Many people who are involved in accidents are not aware that they must commence their Claim within 2 years. There are many who would not consider making a Civil Claim and often wait months to see if their symptoms resolve. It can often be months after the accident that an accident victim considers instructing a solicitor to make a Civil Claim in respect of their injuries, only after they have come to terms with the fact that their symptoms are not going to resolve.
But is it too late?
Under the Statute of Limitations Acts, 1957 to 1991 the claimant (accident victim) normally had 3 years from the date of an accident within which to issue proceedings in which damages are being sought for Personal Injuries. This is known as the “compensation . It is usually three years for personal injury cases in Northern Ireland and two years for personal injury cases in the Republic of Ireland and six years for other claims. After this time, you are very unlikely to be able to make a claim, although there are exceptions to this. Your solicitor will advise you about the limitation period that applies in your particular case. This is a good reason for seeing a solicitor as soon as you think you may have a claim for compensation.</p> ">limitation period”.
Before you can issue an Injuries Claim in Ireland
Since July 2004, before any Personal Injury Proceedings can be issued in any Court, you must first have:
- made a valid Application to the Personal Injuries Assessment Board.ie (known as PIAB) for compensation which has been registered by PIAB;
- obtained either a refusal
(a) by the respondent (person to be sued) to participate in a PIAB Assessment, or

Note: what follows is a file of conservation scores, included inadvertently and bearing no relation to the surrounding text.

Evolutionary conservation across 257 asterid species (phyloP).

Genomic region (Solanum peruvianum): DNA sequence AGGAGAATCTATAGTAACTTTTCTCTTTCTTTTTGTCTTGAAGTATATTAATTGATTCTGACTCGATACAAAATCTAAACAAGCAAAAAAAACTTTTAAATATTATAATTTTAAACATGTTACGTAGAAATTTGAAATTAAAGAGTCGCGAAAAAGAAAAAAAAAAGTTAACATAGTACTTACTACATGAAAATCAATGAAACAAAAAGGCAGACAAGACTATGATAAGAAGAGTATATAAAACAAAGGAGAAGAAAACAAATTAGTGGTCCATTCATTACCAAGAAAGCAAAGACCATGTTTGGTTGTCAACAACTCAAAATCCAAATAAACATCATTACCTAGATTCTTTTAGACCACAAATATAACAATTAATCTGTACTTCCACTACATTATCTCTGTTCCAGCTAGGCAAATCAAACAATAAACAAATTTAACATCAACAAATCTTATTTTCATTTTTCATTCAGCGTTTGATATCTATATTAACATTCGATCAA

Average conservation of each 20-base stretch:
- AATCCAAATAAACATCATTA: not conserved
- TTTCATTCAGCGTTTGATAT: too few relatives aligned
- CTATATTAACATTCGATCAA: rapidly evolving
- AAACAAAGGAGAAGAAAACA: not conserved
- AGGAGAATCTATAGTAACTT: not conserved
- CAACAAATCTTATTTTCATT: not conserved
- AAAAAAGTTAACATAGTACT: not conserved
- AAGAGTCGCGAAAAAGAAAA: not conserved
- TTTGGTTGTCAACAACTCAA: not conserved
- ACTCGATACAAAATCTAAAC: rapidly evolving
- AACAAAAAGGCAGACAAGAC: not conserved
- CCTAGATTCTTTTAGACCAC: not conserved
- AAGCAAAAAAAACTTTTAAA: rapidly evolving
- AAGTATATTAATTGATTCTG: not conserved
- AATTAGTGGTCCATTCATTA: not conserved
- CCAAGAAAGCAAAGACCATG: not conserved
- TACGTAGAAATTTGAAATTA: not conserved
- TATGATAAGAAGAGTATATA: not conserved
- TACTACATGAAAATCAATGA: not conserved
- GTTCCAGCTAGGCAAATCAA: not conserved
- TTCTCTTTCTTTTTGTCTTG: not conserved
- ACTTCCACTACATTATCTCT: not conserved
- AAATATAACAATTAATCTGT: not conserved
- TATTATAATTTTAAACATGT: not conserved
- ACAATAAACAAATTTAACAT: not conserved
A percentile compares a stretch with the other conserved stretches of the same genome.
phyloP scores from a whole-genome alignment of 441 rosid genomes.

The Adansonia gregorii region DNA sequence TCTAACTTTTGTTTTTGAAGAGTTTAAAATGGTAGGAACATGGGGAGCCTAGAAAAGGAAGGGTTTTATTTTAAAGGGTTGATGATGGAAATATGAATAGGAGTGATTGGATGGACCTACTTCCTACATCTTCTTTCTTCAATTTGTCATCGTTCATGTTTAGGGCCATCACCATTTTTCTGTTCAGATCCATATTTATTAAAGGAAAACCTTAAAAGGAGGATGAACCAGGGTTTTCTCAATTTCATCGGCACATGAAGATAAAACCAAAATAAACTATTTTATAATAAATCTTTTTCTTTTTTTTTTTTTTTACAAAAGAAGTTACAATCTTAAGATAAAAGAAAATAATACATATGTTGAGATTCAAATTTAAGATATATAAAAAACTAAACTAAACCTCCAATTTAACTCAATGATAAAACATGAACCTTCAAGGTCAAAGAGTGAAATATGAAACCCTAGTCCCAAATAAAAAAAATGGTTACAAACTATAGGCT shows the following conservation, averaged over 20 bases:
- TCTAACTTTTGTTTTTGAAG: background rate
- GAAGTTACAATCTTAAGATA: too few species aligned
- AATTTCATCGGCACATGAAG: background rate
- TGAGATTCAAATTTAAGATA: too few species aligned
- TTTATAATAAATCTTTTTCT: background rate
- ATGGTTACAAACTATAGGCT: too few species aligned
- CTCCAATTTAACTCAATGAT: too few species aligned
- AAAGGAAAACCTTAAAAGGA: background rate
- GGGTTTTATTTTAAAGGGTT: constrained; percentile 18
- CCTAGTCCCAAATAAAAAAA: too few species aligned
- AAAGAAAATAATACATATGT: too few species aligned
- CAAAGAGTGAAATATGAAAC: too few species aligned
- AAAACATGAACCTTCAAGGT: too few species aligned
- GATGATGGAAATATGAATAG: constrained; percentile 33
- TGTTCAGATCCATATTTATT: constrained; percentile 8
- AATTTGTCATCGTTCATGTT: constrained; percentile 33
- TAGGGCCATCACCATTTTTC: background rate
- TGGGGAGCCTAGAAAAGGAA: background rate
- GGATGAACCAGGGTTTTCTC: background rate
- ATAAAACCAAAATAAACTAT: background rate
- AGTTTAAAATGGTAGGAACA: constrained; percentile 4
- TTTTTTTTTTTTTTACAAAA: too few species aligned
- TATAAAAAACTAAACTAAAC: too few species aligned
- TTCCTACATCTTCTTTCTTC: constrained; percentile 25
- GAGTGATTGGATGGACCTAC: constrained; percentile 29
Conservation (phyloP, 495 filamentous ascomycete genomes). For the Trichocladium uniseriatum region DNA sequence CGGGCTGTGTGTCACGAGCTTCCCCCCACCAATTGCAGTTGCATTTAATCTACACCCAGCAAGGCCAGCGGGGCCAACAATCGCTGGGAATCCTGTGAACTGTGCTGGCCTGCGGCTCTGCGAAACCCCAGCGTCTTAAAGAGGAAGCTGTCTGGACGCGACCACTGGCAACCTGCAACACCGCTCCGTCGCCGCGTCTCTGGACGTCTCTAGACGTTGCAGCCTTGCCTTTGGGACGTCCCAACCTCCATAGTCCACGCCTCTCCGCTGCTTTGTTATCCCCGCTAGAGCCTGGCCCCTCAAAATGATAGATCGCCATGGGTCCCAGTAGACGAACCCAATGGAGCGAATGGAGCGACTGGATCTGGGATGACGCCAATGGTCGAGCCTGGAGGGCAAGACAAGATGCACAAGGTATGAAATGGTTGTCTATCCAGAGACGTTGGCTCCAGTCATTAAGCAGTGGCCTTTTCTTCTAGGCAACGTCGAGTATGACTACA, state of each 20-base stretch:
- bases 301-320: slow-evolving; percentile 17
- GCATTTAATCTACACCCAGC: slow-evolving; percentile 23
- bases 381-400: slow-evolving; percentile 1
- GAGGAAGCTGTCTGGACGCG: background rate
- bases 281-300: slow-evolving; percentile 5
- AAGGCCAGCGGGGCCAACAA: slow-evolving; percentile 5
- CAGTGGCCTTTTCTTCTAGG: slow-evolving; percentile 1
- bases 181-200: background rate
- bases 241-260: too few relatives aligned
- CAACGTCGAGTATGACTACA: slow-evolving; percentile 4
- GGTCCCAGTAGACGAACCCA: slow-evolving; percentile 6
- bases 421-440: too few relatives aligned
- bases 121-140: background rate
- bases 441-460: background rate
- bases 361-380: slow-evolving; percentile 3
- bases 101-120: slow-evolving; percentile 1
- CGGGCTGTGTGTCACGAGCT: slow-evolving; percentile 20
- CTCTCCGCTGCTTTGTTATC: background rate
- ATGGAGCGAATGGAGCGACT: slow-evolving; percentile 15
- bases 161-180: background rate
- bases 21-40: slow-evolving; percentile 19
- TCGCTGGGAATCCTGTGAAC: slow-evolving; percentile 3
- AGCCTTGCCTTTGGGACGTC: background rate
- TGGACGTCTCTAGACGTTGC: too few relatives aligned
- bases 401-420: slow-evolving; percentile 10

(b) by the InjuriesBoard.ie to proceed to an Assessment, or
(c) by either the Applicant or the Respondent to accept the amount of a PIAB Assessment
- obtained an Authorisation document from PIAB you to issue those Proceedings.
The Statute of Limitations is suspended from the date of Registration by PIAB of your Application to PIAB for compensation until 6 months after the date of issue of the PIAB Authorisation (known as the “suspension period”).
Suspension of Limitation Period under PIAB Act 2003
Section 50 of the PIAB Act 2003 recites:
“ In reckoning any period of time for the purposes of any limitation period in relation to a relevant claim specified by the Statute of Limitations 1957 or the Statute of Limitations (Amendment) Act 1991, the period beginning on the making of an Application under section 11 in relation to the claim and ending 6 months from the date of issue of an Authorisation under, as appropriate, Section 14, 17, 32 or 36, rules under section 46(3) or Section 49 shall be disregarded.”
Don`t be caught out by the reduced Limitation Period
Under Section 7 of the Civil liability & Courts Act, 2004 the Statute of Limitations period has been reduced from 3 years to 2 years with effect from 31st March 2005.
Different from the UK and Northern Ireland
Accident victims who consult their solicitors in the UK / Northern Ireland in respect of accidents in Ireland may assume that they have 3 years to issue their Civil Claim. They may not even be aware of the necessity to file the Claim with PIAB in the first instance.
These are common mistakes.
No more simple Plenary Summonses
In the High Court, Circuit Court and District Court in Ireland, since 31st March 2005, the Claimant is obliged to issue a Personal Injury Summons which must contain the mandatory details laid down by Section 10 of the Civil and Courts Act 2004 and as much detail as a former Statement of Claim.
Instruct a solicitor in Ireland as soon as possible.
The Statute of Limitations will be strictly applied. Therefore, if you believe that you have suffered injury as a result of an accident in Ireland it is important that you instruct a solicitor immediately.
For further information on Accident / Personal Injury Claims you should contact:
Morgan McManus Solicitors
Have you read our Guides:
- The 7 immediate Steps I must take if I`m involved in a Road Traffic Accident: Morgan-McManus-7-Steps-To-Take-After-a-Car-Accident.pdf (morganmcmanus.com)
- The 7 immediate Steps I must take if I have been involved in a Workplace Accident: 7-Steps-to-Take-After-a-Workplace-Accident.pdf (morganmcmanus.com)
- Do I need a Solicitor when filing a PIAB Personal Injury Claim?: Do-I-need-a-Solicitor-when-filing-a-PIAB-Personal-Injury-Claim-FINAL.pdf (morganmcmanus.com)
*In contentious business a solicitor may not calculate fees or other charges as a percentage or proportion of any award or settlement.